Safety First (The Permanent Way, by David Hare)

If stage show Starlight Express (the last one this blog looked at) is a bright and breezy celebration of the sheer bloody wonderfulness of railways, then David Hare’s play The Permanent Way is what happens when Starlight Express is held up to a dark mirror. Starlight Express is all big heart, cheerful smiles, and happy tunes; The Permanent Way is its nightmare twin: a tar black soul, fierce invective; an excoriating scream of pure rage.

Stage shows about railways are rare. You can find plenty of examples including train travel, but those in which railways are the main narrative theme come along a lot less often. The Permanent Way fills that criteria magnificently. Sadly for the then government and the rail industry of the day, it presented them in the worst possible light. Looking at the play today is an extraordinary experience, because it’s already virtually a museum piece. It offers a glimpse into a British rail industry only a decade and a half gone, yet almost unrecognisable in its concerns.

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Today’s big worries around the British rail network are to do with providing sufficient capacity to cope with increasing passenger demand, and finding ways to undertake schemes to do that affordably. Improving the rail network has proved vastly expensive and fraught with delays, cost overruns and enormous passenger inconvenience. The current bête noire is Network Rail’s electrification programme. Electric trains are more reliable, cheaper to maintain, accelerate faster, cause less local environmental nuisance and are, in general, better by far than diesel trains. While most mainland European railway networks are largely electrified and have been for decades, Britain’s has lagged a long way behind. When Network Rail was finally given the go-ahead a few years ago to undertake electrification of two main lines (the Great Western and the Midland), the Trans-Pennine route and a few other bits and bobs, it comprehensively underestimated how long it would take to do, and how much it would cost. The projects have been delayed, rephased and a great deal of nuisance has been caused to everyone.

What’s the problem? Lack of technical expertise? The rail industry’s underlying structure (maybe vertically integrated businesses would have been more incentivised to come up with realistic plans if they also suffered the disruption caused to operations when deadlines are continually missed)? No-one seems to know, but it’s putting the likelihood of future electrification – and other projects – at risk. Why would the government continue to allow the rail industry to undertake big projects if it keeps coming back for additional cash to complete them?

Fifteen years ago, however, as The Permanent Way was being written, the rail industry’s big problem was safety. We’ve already almost forgotten what it was like. It has been nine years since a passenger or member of the railway workforce has been killed in a train crash (see RSSB’s 2015-16 Annual Safety Performance Report, here).

When The Permanent Way was first performed, in 2003, it had been just one year since the last fatal accident (at Potters Bar), there had been one at Great Heck the year before (though it was a freak), and before that there had been the Hatfield crash in 2000, the Ladbroke Grove crash in 1999 and the Southall rail crash in 1997.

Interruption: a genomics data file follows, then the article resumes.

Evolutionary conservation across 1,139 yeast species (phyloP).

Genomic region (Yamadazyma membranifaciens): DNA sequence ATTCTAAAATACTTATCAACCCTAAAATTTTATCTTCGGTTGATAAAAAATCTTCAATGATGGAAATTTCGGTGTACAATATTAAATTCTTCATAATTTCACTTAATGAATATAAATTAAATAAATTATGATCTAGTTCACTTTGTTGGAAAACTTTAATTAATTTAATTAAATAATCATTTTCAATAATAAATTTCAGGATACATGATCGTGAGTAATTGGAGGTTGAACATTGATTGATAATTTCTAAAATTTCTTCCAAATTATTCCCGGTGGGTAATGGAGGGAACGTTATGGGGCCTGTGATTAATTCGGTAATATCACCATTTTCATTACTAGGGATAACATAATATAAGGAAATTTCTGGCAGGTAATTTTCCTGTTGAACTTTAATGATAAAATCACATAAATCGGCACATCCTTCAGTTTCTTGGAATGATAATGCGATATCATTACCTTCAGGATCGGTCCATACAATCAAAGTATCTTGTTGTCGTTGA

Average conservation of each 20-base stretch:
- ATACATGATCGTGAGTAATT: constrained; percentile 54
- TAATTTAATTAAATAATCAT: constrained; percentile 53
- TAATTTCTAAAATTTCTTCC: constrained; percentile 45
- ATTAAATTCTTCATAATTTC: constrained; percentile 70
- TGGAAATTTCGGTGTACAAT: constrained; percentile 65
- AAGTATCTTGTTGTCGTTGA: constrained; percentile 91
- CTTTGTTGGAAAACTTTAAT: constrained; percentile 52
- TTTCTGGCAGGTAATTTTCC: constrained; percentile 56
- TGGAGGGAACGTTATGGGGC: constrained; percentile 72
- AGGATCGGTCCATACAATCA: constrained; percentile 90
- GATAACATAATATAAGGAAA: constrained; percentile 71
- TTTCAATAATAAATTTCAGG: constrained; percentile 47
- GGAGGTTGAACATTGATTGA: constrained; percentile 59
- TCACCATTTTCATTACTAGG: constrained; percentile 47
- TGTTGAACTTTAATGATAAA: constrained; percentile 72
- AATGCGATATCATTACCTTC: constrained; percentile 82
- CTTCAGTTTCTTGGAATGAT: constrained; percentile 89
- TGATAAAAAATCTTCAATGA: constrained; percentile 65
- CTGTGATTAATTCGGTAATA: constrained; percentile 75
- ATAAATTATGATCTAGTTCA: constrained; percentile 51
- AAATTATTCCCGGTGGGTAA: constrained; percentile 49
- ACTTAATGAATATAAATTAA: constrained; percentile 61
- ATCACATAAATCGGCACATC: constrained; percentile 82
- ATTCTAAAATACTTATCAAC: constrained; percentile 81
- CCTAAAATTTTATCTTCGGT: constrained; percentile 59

The Permanent Way was playwright David Hare’s response to this, and to the suggestion that the privatisation of British Rail, with a cost-cutting and profit-maximising motive on the part of rail companies, was to blame. The Guardian newspaper called it “a terrible indictment of a culture which puts profit before people” while The Daily Telegraph, usually on the opposite side of any argument from The Guardian, said it was “the most significant and revealing new play of the year”.

In some ways, it’s barely a play at all as we generally understand them. It doesn’t have a plot as such, nor a traditional narrative. It’s easiest to think of it as a staged version of one of those documentary films where talking heads involved in an issue give interviews which are edited together to tell the story. That’s essentially what happened with The Permanent Way. Hare and his cast interviewed many people involved in or associated with the railway industry, from secretary of state for transport John Prescott, to train crash survivors, via the chief executive of Railtrack, track workers and various train operator managers.

Over the course of the play, they tell the story (or rather, Hare’s view of the story) of a privatised railway network that placed profits before safety, and how it took the lobbying of plucky, outraged crash survivors to force Prescott into promising the network-wide installation of safety system Automatic Train Protection (ATP).

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The prologue features baffled train passengers (originally interviewed at Waterloo station), struggling to work out why the government has failed to find a way to privatise the railway network that demonstrably works:

Passenger 7 The railways are a symbol…What are they a symbol of? Of national breakdown, that’s what.

The play then builds to a shockingly visceral reenactment of a train crash, a brilliantly effective and emotionally draining piece of theatre. Before and after, we’re taken through the possible factors in the series of train crashes, the institutional fragmentation that meant no-one knew whose responsibility safety was, the perverse incentives that privatisation imposed which made running a less safe railway better business than a safe one, and the appalled reaction the crashes generated.